Less obvious is the multi-use approach to these skates.  Presently, long haul freight is often a driver and a cargo in an enclosed shipping container.  Moving to an enclosed skate model in a tunnel means that the driver can be eliminated, as all road hazards are obsolete on a rail system.  A smart skate can also weigh the loaded container, apply appropriate weight-based fees, and determine if the load is appropriate for the transit corridor, as well as the complex mathematical calculations to determine acceleration and braking requirements.  Moving freight underground improves its safety from road hazards, both as an impact to freight transit and as a hazard to other vehicles in a freely driven road environment.  The computerization, rail, and isolation also allows for superior speeds, and Hyperloop technology would allow those speeds to surpass air freight. 

Coupled with the on-demand aspect of the transit van mentioned above is the rival concept of a hired driver.  Presently, vehicle owners are driving their cars in an on-demand capacity, waiting for fares, using an application, and doing their best.  It is a good way to make some extra cash, or in more dedicated individuals, a living.  However, the skill of being a driver is nearing extinction.  Owning a vehicle that is rented out and drives automatically is one expected future.  Given that a transit van is focused on producing a safe, comfortable environment for passengers, and the prior concerns about mass transit, the network for the transit corridor can be extended to the transit van.  If one passenger requires all the space in the van, for cargo, safety, or privacy, that can be selected when the transit van is hired.  This allows the network for the transit corridor to become a free market for enterprising transit van owners, or even mixed, light-duty scenarios and delivery services.  Where certain jobs are eliminated, new business opportunities are created.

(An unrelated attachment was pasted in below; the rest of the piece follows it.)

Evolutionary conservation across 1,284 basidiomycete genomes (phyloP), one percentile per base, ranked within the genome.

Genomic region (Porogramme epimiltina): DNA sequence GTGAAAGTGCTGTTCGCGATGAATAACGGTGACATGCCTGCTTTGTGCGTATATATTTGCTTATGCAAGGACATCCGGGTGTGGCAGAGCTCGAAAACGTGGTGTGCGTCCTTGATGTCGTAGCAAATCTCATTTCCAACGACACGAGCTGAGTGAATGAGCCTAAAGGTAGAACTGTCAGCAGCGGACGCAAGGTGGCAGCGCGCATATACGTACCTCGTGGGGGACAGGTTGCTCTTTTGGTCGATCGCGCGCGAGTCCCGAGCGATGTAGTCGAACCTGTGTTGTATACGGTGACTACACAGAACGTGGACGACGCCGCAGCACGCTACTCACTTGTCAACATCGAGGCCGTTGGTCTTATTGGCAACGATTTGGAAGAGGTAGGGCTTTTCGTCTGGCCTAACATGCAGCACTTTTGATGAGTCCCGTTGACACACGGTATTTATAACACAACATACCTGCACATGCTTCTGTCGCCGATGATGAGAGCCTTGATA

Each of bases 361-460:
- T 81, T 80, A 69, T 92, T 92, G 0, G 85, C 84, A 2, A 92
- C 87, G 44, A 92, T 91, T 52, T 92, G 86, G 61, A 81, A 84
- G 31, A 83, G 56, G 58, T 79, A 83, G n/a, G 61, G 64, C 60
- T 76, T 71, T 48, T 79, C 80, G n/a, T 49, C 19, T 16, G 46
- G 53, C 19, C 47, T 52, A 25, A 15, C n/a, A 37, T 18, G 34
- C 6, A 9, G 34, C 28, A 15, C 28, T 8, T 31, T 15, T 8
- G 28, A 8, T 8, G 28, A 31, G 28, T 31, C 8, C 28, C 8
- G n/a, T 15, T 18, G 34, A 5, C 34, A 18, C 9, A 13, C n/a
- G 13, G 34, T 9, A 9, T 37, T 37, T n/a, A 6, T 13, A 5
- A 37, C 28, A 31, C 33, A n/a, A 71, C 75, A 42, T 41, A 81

These same tunnels can be shrunk further.  A six-foot diameter tunnel can service most parcel and distributor delivery, even refuse and  recycling services.  In urban environments, delivery trucks often park where they can, blocking traffic and creating considerable street noise.  With a different configuration, business loading docks can be replaced with indoor loading areas, reducing building footprint and better controlling building access. Like with the transit van, what was once a delivery enterprise of driver and vehicle services can become fleet management of cargo capsules.  

End of the Line
In countries like Japan, where the population curve is bulged at retirement age, automation and future technology will be most welcome.  In other countries like United Arab Emirates and Kuwait, where prominent income has an appetite for the future, the same welcome also exists. 

Nations that embrace status quo and job security (also known as stagnancy), will fall behind.  The efficiencies of future technologies will be resisted by the status quo.  To what degree the future can be resisted is determined by the zealotry that drives it.  Will terrorists attempt to load devastating bombs into this new transit corridor?  The fools will overlook underground nuclear weapons testing as being safely done in deep tunnels.  The more anticipated antagony is from those who have power and intend to keep it.  Elected and appointed officials who last until the end of their term in office.  Your greatest power to influence the timeline for this future is through voting, speaking up, and spending your money. 

This is the beginning, the inspired kernel of an idea.  Although the Boring Company is building on concepts as old as the Thames Tunnel of 1865, we live in an interconnected time where ideas are far more accelerated and woven into a synergy of collective thought.